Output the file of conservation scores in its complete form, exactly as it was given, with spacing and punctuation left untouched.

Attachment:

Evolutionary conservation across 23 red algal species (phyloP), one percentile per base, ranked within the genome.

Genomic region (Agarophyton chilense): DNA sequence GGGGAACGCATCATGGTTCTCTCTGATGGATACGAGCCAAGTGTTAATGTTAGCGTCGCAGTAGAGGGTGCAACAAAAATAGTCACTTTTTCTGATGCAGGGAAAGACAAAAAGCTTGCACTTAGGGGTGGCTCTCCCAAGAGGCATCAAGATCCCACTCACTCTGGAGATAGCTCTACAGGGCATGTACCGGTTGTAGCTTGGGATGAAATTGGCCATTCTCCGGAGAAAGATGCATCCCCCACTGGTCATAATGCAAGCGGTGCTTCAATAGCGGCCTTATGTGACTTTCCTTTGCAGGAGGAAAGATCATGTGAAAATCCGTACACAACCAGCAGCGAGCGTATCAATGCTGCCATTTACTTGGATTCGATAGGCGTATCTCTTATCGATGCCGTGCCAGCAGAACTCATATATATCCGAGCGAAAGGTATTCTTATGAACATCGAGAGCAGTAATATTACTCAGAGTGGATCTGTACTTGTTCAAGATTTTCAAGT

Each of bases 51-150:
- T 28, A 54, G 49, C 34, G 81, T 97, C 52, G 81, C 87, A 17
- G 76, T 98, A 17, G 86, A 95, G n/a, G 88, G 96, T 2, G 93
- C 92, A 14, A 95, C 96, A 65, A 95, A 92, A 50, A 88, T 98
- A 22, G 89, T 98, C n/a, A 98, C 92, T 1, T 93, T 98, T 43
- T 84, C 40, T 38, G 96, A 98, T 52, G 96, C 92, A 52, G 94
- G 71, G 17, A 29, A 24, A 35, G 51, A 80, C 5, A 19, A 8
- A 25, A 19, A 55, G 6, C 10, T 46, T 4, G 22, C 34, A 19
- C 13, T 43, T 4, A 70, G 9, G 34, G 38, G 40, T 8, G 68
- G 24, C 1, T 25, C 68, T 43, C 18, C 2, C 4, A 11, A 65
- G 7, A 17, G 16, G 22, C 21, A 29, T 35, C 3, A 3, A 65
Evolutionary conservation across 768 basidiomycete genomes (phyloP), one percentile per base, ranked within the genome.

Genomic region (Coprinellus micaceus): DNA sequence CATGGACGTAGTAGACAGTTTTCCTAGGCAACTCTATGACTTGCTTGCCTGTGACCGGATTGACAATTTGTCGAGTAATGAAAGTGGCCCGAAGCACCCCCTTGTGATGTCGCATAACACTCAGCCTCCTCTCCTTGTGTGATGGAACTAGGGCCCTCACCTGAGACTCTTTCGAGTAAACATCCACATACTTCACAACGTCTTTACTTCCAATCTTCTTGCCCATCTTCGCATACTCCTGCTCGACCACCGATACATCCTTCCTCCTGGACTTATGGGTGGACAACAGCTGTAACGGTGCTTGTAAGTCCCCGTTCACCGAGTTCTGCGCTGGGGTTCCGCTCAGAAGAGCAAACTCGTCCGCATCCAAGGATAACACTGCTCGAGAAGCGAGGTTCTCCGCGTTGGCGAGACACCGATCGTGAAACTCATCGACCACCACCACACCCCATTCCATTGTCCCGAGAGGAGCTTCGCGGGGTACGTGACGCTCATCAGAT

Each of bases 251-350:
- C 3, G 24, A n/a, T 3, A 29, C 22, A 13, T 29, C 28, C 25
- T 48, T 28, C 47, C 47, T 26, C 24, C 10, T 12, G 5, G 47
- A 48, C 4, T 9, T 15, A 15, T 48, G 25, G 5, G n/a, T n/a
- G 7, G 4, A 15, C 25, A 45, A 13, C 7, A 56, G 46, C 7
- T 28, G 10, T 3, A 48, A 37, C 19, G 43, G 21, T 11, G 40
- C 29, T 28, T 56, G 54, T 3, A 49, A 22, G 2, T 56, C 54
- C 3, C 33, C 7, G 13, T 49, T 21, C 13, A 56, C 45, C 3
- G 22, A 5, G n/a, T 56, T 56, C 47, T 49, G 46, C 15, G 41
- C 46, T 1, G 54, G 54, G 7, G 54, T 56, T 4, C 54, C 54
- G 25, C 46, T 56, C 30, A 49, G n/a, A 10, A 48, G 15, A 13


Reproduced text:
Evolutionary conservation across 23 red algal species (phyloP), one percentile per base, ranked within the genome.

Genomic region (Agarophyton chilense): DNA sequence GGGGAACGCATCATGGTTCTCTCTGATGGATACGAGCCAAGTGTTAATGTTAGCGTCGCAGTAGAGGGTGCAACAAAAATAGTCACTTTTTCTGATGCAGGGAAAGACAAAAAGCTTGCACTTAGGGGTGGCTCTCCCAAGAGGCATCAAGATCCCACTCACTCTGGAGATAGCTCTACAGGGCATGTACCGGTTGTAGCTTGGGATGAAATTGGCCATTCTCCGGAGAAAGATGCATCCCCCACTGGTCATAATGCAAGCGGTGCTTCAATAGCGGCCTTATGTGACTTTCCTTTGCAGGAGGAAAGATCATGTGAAAATCCGTACACAACCAGCAGCGAGCGTATCAATGCTGCCATTTACTTGGATTCGATAGGCGTATCTCTTATCGATGCCGTGCCAGCAGAACTCATATATATCCGAGCGAAAGGTATTCTTATGAACATCGAGAGCAGTAATATTACTCAGAGTGGATCTGTACTTGTTCAAGATTTTCAAGT

Each of bases 51-150:
- T 28, A 54, G 49, C 34, G 81, T 97, C 52, G 81, C 87, A 17
- G 76, T 98, A 17, G 86, A 95, G n/a, G 88, G 96, T 2, G 93
- C 92, A 14, A 95, C 96, A 65, A 95, A 92, A 50, A 88, T 98
- A 22, G 89, T 98, C n/a, A 98, C 92, T 1, T 93, T 98, T 43
- T 84, C 40, T 38, G 96, A 98, T 52, G 96, C 92, A 52, G 94
- G 71, G 17, A 29, A 24, A 35, G 51, A 80, C 5, A 19, A 8
- A 25, A 19, A 55, G 6, C 10, T 46, T 4, G 22, C 34, A 19
- C 13, T 43, T 4, A 70, G 9, G 34, G 38, G 40, T 8, G 68
- G 24, C 1, T 25, C 68, T 43, C 18, C 2, C 4, A 11, A 65
- G 7, A 17, G 16, G 22, C 21, A 29, T 35, C 3, A 3, A 65
Evolutionary conservation across 768 basidiomycete genomes (phyloP), one percentile per base, ranked within the genome.

Genomic region (Coprinellus micaceus): DNA sequence CATGGACGTAGTAGACAGTTTTCCTAGGCAACTCTATGACTTGCTTGCCTGTGACCGGATTGACAATTTGTCGAGTAATGAAAGTGGCCCGAAGCACCCCCTTGTGATGTCGCATAACACTCAGCCTCCTCTCCTTGTGTGATGGAACTAGGGCCCTCACCTGAGACTCTTTCGAGTAAACATCCACATACTTCACAACGTCTTTACTTCCAATCTTCTTGCCCATCTTCGCATACTCCTGCTCGACCACCGATACATCCTTCCTCCTGGACTTATGGGTGGACAACAGCTGTAACGGTGCTTGTAAGTCCCCGTTCACCGAGTTCTGCGCTGGGGTTCCGCTCAGAAGAGCAAACTCGTCCGCATCCAAGGATAACACTGCTCGAGAAGCGAGGTTCTCCGCGTTGGCGAGACACCGATCGTGAAACTCATCGACCACCACCACACCCCATTCCATTGTCCCGAGAGGAGCTTCGCGGGGTACGTGACGCTCATCAGAT

Each of bases 251-350:
- C 3, G 24, A n/a, T 3, A 29, C 22, A 13, T 29, C 28, C 25
- T 48, T 28, C 47, C 47, T 26, C 24, C 10, T 12, G 5, G 47
- A 48, C 4, T 9, T 15, A 15, T 48, G 25, G 5, G n/a, T n/a
- G 7, G 4, A 15, C 25, A 45, A 13, C 7, A 56, G 46, C 7
- T 28, G 10, T 3, A 48, A 37, C 19, G 43, G 21, T 11, G 40
- C 29, T 28, T 56, G 54, T 3, A 49, A 22, G 2, T 56, C 54
- C 3, C 33, C 7, G 13, T 49, T 21, C 13, A 56, C 45, C 3
- G 22, A 5, G n/a, T 56, T 56, C 47, T 49, G 46, C 15, G 41
- C 46, T 1, G 54, G 54, G 7, G 54, T 56, T 4, C 54, C 54
- G 25, C 46, T 56, C 30, A 49, G n/a, A 10, A 48, G 15, A 13